When viewed from afar, the brown and tan and dusty hills of the Negev may not seem appealing or even very interesting. But dig a little deeper, get off the main highway, take a knowledgeable guide with you and an entire and amazing world emerges. A world of secret water cisterns carved in the hard limestone rock thousands of years ago by a nomadic people known as Nabateans. Marvel at rock etchings left by an unknown people that preceded the Nabateans by 20,000 years or more. Be careful not to accidentally crush a petite and beautiful blue flower unexpectedly growing among the bone-dry rocks. And water, always bring your water bottle as the winds of the Negev Highlands can be relentless and will dehydrate you, even on a cool day.
Last week, Judy and I had an illuminating adventure here in the desert. Halfway to S’de Boker (where David Ben Gurion retired and lived the last part of his life), we turned off the road onto a gravel path in search of rock petroglyphs. There are older ones (darker patina) and younger ones (lighter patina, but they’re all ancient. (Pictures # 783, 785) The oldest are believed to be between 20,000 and 50,000 years old. There have been people wandering these hills for a long time! It was less than an ideal day with loads of blowing dust and howling winds, but we pressed on. Beneath the petroglyphs we saw the unlikely blue flower (#788) and also learned about the role of lichen in the ecology of the desert. The lichen is a “joint venture” (symbiosis in Hebrew) between algae and fungus that clings tenaciously to desert rocks. It turns green at the slightest bit of rain or dew and becomes food for snails (Photo # 795). The snails improve the soil and are food for a tiny desert mouse (kotzan in Hebrew) that comes in 2 colors. If these two types of mice are held in captivity, they will eat each other, but in the wild they have worked out a way to co-exist. The golden ones are active at night and the black ones are active in the day; this way they can share the meager resources. Both are food for birds, which of course spread seeds and do other beneficial things, not the least of which is to wake us with their songs in the morning.
Back on the main road, a few Kilometers further south, we are in search of a special wadi (Nachal Avdat, a dry river bed) and the Ramalia cisterns. The wind is still howling and its about an hour hike till we find the first cistern which turns out to be dry. The Nabateans dug large underground storage rooms for water (Perhaps 12 by 12 feet and about 10 feet high) every 30 kilometers or so between Yemen/Saudi Arabia and the ancient port of Gaza. They would bring spices (especially myrrh and frankincense which were very valuable) along with cinnamon, cardamom, gold and other things of high value for export to the Greek and Roman Civilizations. It was a lucrative trade for over 500 years and the caravans are said to have contained up to 2,000 camels, each carrying 200-250 pounds of trade goods on the 2,400 Kilometer route. The first self-driving trucks! The second cistern we find is chock full of water. When the wadi flows in a flash flood the cisterns fill up and are still used to this day by the local Bedouins to water their flocks of sheep, goats and camels. Our guide Rina, who was born in Be’er Sheva and grew up in these hills, remembers swimming in the cisterns every summer as a girl. What a way to spend a hot summer day!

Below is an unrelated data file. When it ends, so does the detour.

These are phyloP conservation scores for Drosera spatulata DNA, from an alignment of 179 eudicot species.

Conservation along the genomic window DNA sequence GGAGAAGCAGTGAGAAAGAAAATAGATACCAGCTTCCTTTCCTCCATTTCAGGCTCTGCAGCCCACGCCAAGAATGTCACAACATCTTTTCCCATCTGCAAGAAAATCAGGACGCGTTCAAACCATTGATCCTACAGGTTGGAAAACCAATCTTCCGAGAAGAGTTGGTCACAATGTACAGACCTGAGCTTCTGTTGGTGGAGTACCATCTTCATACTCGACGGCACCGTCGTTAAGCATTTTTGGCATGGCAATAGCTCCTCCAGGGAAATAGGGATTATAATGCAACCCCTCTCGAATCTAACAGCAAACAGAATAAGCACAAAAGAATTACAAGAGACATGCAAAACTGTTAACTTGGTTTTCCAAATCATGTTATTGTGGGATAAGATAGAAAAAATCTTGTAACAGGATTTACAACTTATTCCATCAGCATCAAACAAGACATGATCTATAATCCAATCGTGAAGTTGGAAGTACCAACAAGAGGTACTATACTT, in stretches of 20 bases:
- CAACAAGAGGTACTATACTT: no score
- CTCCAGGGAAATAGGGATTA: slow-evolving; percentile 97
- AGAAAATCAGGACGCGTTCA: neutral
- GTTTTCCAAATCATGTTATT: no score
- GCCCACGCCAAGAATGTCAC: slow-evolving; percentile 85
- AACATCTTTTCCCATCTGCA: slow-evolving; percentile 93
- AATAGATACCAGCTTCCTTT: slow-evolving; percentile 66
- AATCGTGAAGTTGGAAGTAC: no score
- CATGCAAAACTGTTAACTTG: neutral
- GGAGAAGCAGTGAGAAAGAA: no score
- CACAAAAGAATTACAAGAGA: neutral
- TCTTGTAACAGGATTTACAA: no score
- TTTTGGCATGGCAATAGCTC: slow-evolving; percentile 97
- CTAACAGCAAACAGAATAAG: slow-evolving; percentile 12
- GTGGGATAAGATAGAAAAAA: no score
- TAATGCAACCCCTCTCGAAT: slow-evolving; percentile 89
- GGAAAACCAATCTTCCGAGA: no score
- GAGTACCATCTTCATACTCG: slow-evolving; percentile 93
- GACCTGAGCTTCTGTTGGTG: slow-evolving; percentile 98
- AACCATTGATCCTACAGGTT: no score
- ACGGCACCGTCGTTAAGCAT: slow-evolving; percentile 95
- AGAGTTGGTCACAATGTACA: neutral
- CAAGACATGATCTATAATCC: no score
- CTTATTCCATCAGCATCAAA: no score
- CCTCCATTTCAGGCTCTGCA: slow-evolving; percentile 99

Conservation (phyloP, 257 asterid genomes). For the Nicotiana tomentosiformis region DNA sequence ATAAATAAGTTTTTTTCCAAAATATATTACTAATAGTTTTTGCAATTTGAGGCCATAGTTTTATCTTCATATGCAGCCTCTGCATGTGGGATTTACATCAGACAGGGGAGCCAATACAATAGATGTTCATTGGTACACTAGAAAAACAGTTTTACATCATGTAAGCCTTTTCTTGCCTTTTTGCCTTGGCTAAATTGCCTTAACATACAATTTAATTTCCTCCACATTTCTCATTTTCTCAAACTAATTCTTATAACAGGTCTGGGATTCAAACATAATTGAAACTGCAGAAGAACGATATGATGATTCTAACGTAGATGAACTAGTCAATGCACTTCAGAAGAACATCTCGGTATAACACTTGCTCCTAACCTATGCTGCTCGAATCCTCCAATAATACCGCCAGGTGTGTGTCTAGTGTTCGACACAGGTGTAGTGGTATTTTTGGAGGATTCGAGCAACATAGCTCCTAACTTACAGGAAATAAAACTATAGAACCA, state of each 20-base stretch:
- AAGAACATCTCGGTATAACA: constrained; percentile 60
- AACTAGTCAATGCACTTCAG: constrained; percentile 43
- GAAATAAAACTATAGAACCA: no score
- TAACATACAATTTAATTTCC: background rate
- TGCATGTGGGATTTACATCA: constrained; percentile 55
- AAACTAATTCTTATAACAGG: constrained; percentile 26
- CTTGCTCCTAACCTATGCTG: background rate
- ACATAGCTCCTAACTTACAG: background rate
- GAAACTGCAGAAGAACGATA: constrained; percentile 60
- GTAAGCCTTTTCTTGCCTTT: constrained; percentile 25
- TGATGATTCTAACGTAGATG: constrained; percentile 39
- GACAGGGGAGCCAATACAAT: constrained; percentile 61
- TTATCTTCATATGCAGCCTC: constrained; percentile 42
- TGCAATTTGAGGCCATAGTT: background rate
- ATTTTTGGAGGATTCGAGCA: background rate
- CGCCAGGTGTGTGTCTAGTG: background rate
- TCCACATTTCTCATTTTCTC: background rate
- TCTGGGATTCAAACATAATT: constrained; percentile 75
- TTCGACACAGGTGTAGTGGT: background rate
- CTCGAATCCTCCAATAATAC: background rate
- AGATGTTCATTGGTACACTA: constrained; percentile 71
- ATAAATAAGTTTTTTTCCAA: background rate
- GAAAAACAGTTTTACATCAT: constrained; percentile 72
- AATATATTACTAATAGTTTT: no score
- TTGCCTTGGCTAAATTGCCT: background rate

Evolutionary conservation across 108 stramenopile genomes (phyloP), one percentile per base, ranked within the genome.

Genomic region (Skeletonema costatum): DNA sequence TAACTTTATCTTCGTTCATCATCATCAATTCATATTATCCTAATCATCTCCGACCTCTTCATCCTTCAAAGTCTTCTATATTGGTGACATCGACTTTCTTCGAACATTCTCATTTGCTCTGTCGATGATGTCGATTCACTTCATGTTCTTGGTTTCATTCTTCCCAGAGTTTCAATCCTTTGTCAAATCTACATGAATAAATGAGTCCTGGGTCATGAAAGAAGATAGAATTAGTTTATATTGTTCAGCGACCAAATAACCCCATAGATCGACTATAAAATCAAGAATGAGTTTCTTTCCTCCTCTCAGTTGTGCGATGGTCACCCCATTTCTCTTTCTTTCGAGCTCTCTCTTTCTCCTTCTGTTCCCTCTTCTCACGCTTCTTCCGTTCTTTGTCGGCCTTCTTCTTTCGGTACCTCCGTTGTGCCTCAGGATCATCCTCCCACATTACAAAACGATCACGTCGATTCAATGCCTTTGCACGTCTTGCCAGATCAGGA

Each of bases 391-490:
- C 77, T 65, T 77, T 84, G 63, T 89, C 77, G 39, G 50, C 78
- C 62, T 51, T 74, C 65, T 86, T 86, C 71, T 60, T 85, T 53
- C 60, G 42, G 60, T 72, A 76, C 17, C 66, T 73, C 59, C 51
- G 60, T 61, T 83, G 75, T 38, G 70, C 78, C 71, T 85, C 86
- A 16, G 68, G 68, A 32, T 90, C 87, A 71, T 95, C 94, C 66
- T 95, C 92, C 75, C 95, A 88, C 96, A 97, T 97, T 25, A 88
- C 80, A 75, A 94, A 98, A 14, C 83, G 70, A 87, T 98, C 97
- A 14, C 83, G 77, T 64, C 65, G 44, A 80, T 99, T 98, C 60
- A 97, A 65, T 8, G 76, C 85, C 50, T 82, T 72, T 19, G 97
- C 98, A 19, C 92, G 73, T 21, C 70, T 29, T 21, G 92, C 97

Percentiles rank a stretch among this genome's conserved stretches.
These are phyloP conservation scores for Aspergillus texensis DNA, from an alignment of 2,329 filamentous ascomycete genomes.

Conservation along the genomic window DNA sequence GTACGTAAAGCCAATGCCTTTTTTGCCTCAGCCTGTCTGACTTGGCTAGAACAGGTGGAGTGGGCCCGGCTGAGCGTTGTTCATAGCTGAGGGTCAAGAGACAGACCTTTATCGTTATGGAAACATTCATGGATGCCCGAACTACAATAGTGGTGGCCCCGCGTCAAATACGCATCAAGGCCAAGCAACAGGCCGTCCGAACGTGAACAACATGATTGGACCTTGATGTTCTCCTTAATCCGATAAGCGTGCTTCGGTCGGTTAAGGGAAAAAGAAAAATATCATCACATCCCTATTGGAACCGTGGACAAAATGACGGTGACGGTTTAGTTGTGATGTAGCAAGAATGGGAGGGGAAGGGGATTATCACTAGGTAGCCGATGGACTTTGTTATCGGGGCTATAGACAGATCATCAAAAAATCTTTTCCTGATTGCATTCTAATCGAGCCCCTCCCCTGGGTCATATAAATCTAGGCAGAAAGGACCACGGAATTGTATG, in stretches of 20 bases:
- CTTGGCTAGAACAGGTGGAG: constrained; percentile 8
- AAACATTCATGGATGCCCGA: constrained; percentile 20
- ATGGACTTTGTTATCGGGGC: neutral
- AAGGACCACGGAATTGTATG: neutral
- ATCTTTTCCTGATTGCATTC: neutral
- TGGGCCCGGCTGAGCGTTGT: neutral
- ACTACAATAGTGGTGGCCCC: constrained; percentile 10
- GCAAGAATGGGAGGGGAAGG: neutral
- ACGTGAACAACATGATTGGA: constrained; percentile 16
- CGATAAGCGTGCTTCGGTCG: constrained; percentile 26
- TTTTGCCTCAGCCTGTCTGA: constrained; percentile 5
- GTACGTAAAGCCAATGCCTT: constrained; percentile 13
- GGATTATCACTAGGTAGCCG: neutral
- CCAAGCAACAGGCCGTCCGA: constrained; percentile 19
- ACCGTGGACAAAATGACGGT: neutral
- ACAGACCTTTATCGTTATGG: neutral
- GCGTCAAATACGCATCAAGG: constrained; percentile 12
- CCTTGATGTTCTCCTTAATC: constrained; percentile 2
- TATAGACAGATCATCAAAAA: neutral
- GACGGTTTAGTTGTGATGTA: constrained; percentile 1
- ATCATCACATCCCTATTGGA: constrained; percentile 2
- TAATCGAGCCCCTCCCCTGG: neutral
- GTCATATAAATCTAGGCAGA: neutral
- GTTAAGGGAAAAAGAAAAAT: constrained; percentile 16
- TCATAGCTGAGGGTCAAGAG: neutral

Our mini-bus could not follow us into the wadi as it was way too steep so we agreed to meet it at the closest gas station. The gas station (Called Paz or golden) turned out to have something else golden and quite familiar…. the golden arches of McDonalds. Of course, after a trek in the desert, I could justify French fries and went in to order. I said: “I’d like some chips, please, no salt.” The man behind the counter said: “Order at the screen.” I said: “Order at the screen? I just want chips with no salt.” He said (a bit annoyed): “Order at the screen.” He then showed me the 5 foot tall touch screens to order from…You can choose English or Hebrew or French or Russian. Easy when you know how. I did get my fries and they tasted just like home.
From ancient Nabatean water cisterns to large touch screens at McDonalds in less than an hour. As I have said before, If Israel is anything, she is a land of contrasts. How wonderful.
Sent with Blessings from Israel, R’ Jay
Guide to Photos:
783 and 785 petroglyphs
787 – view from petroglyphs
788 – a brave flower
795 – lichen that we poured some water on
797 – Wadi (dry river bed) Avdat
802 – cistern
805 – cistern entrance
807- cistern totally hidden. If you didn’t know it was there you would never know it was there!
809 – McDonalds sign!